When Godzilla entered downtown San Francisco, the male MUTO attacked him while its mate laid her eggs. Meanwhile, several soldiers were sent into the heart of the city via a HALO jump to recover and disarm the warhead before it could explode. Godzilla finally reached the nest and roared at the female MUTO, who charged at Godzilla and tried to attack him, but Godzilla barged her backward and pinned her to the floor. Soon, the male reentered the battle and both MUTOs ended up pummelling Godzilla. With the nest unguarded, the soldiers recovered the warhead, while Ford Brody opened a gasoline line, causing the entire nest to explode in a fireball.
Both MUTO witnessed the explosion and stopped pummeling Godzilla and rushed back to their nest. The female MUTO grieved over her dead offspring, but became enraged after seeing Brody near the nest. Before the MUTO could kill Brody, Godzilla emerged behind her and blasted her with his atomic breath, buying time for Brody and the other soldiers to carry the warhead to the docks. The male flew behind Godzilla and pulled him out of the way, allowing the female to chase after the soldiers. As the male flew behind Godzilla to try and grab him again, Godzilla swung his tail at it, impaling the MUTO on a skyscraper and killing it. Godzilla stopped for a moment to catch his breath, only for a skyscraper to collapse onto him and bury him in rubble. As Godzilla laid on the ground being buried in debris, he caught a brief glimpse of Brody, who was running to the docks.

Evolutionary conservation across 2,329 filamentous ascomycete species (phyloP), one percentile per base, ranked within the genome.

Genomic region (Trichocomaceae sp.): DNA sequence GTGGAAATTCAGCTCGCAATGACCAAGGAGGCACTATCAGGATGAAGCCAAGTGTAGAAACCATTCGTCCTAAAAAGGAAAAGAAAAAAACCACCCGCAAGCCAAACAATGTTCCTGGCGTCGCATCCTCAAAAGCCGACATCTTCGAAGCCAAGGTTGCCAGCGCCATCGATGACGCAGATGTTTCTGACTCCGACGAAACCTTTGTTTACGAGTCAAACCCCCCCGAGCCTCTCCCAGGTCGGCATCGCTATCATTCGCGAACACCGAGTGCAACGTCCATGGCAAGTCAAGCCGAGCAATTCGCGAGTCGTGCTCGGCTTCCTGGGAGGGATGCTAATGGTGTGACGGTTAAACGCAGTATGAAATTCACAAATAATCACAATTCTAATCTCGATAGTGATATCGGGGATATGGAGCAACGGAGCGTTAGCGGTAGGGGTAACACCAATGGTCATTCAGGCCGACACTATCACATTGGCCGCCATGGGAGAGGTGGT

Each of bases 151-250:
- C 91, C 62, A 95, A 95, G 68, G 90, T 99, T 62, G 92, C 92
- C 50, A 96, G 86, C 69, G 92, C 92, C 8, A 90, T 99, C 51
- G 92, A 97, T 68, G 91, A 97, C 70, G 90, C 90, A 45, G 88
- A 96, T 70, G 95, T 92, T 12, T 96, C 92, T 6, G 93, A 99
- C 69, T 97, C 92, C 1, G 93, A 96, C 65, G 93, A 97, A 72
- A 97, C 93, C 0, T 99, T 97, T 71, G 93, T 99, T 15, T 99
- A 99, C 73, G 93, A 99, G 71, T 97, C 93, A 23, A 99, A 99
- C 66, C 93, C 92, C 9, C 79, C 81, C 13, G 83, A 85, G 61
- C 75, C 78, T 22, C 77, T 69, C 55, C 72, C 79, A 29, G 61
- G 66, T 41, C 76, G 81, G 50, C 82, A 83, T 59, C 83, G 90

Brody ran to the docks, only to witness the female MUTO kill all of his companions. Brody grabbed the warhead and placed it on a boat, preparing to send it out to sea where it could detonate safely. Suddenly, the boat's engine deactivated as the female MUTO approached, her EMP field disabling all nearby electronics. Brody drew his pistol and aimed it at the MUTO, fully expecting to be killed. Just then, out of nowhere, Godzilla came up behind the MUTO and bit down on her neck, pulling her away from the boat. Godzilla grabbed the MUTO's jaws with his claws, pried them open, and gave her a "Kiss of Death" by firing his atomic breath down her throat until her neck blew open and her head tore off, killing her instantly. After decapitating the female MUTO, Godzilla roared victoriously before dropping the MUTO's head and collapsing onto the ground unconscious. The boat reactivated and began heading out of the bay, and exploded with the warhead far from the city, while Brody was rescued by a helicopter.